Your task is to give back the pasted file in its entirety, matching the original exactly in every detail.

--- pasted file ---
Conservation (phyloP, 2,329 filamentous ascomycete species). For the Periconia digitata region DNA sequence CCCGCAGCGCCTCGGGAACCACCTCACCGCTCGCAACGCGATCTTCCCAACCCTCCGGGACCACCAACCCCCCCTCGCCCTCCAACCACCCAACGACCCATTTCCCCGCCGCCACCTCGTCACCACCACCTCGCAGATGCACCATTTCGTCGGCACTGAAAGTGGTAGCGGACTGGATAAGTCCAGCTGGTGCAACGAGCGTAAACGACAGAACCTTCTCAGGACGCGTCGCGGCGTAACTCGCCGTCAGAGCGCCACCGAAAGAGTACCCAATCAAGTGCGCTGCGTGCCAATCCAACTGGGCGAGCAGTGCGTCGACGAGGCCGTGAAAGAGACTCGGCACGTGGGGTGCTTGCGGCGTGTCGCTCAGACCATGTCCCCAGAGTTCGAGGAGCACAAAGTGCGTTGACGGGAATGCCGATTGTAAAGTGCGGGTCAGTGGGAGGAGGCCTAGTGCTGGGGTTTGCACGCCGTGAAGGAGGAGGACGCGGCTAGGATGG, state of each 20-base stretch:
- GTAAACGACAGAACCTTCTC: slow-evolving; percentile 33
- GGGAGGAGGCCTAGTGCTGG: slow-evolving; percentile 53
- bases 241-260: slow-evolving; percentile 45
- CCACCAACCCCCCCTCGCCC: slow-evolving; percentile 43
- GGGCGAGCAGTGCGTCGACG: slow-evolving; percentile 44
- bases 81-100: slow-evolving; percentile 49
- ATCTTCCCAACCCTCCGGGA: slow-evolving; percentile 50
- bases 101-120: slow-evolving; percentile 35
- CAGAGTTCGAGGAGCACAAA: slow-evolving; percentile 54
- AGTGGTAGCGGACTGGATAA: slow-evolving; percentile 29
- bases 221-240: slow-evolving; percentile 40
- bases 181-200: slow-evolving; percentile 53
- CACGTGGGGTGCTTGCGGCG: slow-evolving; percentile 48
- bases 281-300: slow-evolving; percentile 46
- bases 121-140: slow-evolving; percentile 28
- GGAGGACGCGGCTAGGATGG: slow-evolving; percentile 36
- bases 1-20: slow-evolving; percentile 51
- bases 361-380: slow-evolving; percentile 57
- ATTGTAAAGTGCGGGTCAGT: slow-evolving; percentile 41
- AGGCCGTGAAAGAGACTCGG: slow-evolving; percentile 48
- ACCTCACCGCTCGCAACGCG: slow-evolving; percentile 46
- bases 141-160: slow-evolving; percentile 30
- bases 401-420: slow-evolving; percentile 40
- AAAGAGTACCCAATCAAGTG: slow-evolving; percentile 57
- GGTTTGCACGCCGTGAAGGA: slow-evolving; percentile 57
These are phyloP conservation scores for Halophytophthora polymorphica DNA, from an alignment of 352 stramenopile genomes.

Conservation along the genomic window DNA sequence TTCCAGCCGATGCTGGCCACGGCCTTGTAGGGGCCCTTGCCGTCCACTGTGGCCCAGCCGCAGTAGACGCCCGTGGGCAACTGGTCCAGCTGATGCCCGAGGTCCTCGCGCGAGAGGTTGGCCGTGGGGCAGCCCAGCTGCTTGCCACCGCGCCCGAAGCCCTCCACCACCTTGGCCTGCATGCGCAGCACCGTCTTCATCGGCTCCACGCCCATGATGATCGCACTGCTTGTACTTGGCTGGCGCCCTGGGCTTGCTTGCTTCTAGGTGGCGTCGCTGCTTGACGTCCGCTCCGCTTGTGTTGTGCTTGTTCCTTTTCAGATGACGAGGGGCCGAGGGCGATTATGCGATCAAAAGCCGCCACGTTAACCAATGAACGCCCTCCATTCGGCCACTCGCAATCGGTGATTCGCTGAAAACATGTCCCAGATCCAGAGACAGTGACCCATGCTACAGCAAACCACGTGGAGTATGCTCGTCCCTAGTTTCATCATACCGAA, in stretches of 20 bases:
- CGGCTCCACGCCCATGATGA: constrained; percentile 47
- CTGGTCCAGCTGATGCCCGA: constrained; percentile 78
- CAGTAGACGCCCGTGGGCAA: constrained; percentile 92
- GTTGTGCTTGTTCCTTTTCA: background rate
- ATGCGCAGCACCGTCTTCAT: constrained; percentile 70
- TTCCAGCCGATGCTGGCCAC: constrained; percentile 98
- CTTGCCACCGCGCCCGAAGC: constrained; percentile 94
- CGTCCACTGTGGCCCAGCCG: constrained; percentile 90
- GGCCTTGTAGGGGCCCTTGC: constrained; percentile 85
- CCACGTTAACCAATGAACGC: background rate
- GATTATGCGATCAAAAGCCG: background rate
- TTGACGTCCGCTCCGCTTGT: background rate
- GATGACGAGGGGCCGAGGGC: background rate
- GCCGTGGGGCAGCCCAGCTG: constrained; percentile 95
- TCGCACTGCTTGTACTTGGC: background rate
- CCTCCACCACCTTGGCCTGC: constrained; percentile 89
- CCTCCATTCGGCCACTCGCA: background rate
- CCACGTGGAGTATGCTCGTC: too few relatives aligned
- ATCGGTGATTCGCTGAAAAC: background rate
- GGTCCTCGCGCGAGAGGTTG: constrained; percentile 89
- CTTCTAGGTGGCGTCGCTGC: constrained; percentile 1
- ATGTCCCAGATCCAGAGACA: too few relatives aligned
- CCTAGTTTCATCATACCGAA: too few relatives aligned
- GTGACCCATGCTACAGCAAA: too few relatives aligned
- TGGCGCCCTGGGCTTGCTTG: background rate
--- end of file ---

Conservation (phyloP, 2,329 filamentous ascomycete species). For the Periconia digitata region DNA sequence CCCGCAGCGCCTCGGGAACCACCTCACCGCTCGCAACGCGATCTTCCCAACCCTCCGGGACCACCAACCCCCCCTCGCCCTCCAACCACCCAACGACCCATTTCCCCGCCGCCACCTCGTCACCACCACCTCGCAGATGCACCATTTCGTCGGCACTGAAAGTGGTAGCGGACTGGATAAGTCCAGCTGGTGCAACGAGCGTAAACGACAGAACCTTCTCAGGACGCGTCGCGGCGTAACTCGCCGTCAGAGCGCCACCGAAAGAGTACCCAATCAAGTGCGCTGCGTGCCAATCCAACTGGGCGAGCAGTGCGTCGACGAGGCCGTGAAAGAGACTCGGCACGTGGGGTGCTTGCGGCGTGTCGCTCAGACCATGTCCCCAGAGTTCGAGGAGCACAAAGTGCGTTGACGGGAATGCCGATTGTAAAGTGCGGGTCAGTGGGAGGAGGCCTAGTGCTGGGGTTTGCACGCCGTGAAGGAGGAGGACGCGGCTAGGATGG, state of each 20-base stretch:
- GTAAACGACAGAACCTTCTC: slow-evolving; percentile 33
- GGGAGGAGGCCTAGTGCTGG: slow-evolving; percentile 53
- bases 241-260: slow-evolving; percentile 45
- CCACCAACCCCCCCTCGCCC: slow-evolving; percentile 43
- GGGCGAGCAGTGCGTCGACG: slow-evolving; percentile 44
- bases 81-100: slow-evolving; percentile 49
- ATCTTCCCAACCCTCCGGGA: slow-evolving; percentile 50
- bases 101-120: slow-evolving; percentile 35
- CAGAGTTCGAGGAGCACAAA: slow-evolving; percentile 54
- AGTGGTAGCGGACTGGATAA: slow-evolving; percentile 29
- bases 221-240: slow-evolving; percentile 40
- bases 181-200: slow-evolving; percentile 53
- CACGTGGGGTGCTTGCGGCG: slow-evolving; percentile 48
- bases 281-300: slow-evolving; percentile 46
- bases 121-140: slow-evolving; percentile 28
- GGAGGACGCGGCTAGGATGG: slow-evolving; percentile 36
- bases 1-20: slow-evolving; percentile 51
- bases 361-380: slow-evolving; percentile 57
- ATTGTAAAGTGCGGGTCAGT: slow-evolving; percentile 41
- AGGCCGTGAAAGAGACTCGG: slow-evolving; percentile 48
- ACCTCACCGCTCGCAACGCG: slow-evolving; percentile 46
- bases 141-160: slow-evolving; percentile 30
- bases 401-420: slow-evolving; percentile 40
- AAAGAGTACCCAATCAAGTG: slow-evolving; percentile 57
- GGTTTGCACGCCGTGAAGGA: slow-evolving; percentile 57
These are phyloP conservation scores for Halophytophthora polymorphica DNA, from an alignment of 352 stramenopile genomes.

Conservation along the genomic window DNA sequence TTCCAGCCGATGCTGGCCACGGCCTTGTAGGGGCCCTTGCCGTCCACTGTGGCCCAGCCGCAGTAGACGCCCGTGGGCAACTGGTCCAGCTGATGCCCGAGGTCCTCGCGCGAGAGGTTGGCCGTGGGGCAGCCCAGCTGCTTGCCACCGCGCCCGAAGCCCTCCACCACCTTGGCCTGCATGCGCAGCACCGTCTTCATCGGCTCCACGCCCATGATGATCGCACTGCTTGTACTTGGCTGGCGCCCTGGGCTTGCTTGCTTCTAGGTGGCGTCGCTGCTTGACGTCCGCTCCGCTTGTGTTGTGCTTGTTCCTTTTCAGATGACGAGGGGCCGAGGGCGATTATGCGATCAAAAGCCGCCACGTTAACCAATGAACGCCCTCCATTCGGCCACTCGCAATCGGTGATTCGCTGAAAACATGTCCCAGATCCAGAGACAGTGACCCATGCTACAGCAAACCACGTGGAGTATGCTCGTCCCTAGTTTCATCATACCGAA, in stretches of 20 bases:
- CGGCTCCACGCCCATGATGA: constrained; percentile 47
- CTGGTCCAGCTGATGCCCGA: constrained; percentile 78
- CAGTAGACGCCCGTGGGCAA: constrained; percentile 92
- GTTGTGCTTGTTCCTTTTCA: background rate
- ATGCGCAGCACCGTCTTCAT: constrained; percentile 70
- TTCCAGCCGATGCTGGCCAC: constrained; percentile 98
- CTTGCCACCGCGCCCGAAGC: constrained; percentile 94
- CGTCCACTGTGGCCCAGCCG: constrained; percentile 90
- GGCCTTGTAGGGGCCCTTGC: constrained; percentile 85
- CCACGTTAACCAATGAACGC: background rate
- GATTATGCGATCAAAAGCCG: background rate
- TTGACGTCCGCTCCGCTTGT: background rate
- GATGACGAGGGGCCGAGGGC: background rate
- GCCGTGGGGCAGCCCAGCTG: constrained; percentile 95
- TCGCACTGCTTGTACTTGGC: background rate
- CCTCCACCACCTTGGCCTGC: constrained; percentile 89
- CCTCCATTCGGCCACTCGCA: background rate
- CCACGTGGAGTATGCTCGTC: too few relatives aligned
- ATCGGTGATTCGCTGAAAAC: background rate
- GGTCCTCGCGCGAGAGGTTG: constrained; percentile 89
- CTTCTAGGTGGCGTCGCTGC: constrained; percentile 1
- ATGTCCCAGATCCAGAGACA: too few relatives aligned
- CCTAGTTTCATCATACCGAA: too few relatives aligned
- GTGACCCATGCTACAGCAAA: too few relatives aligned
- TGGCGCCCTGGGCTTGCTTG: background rate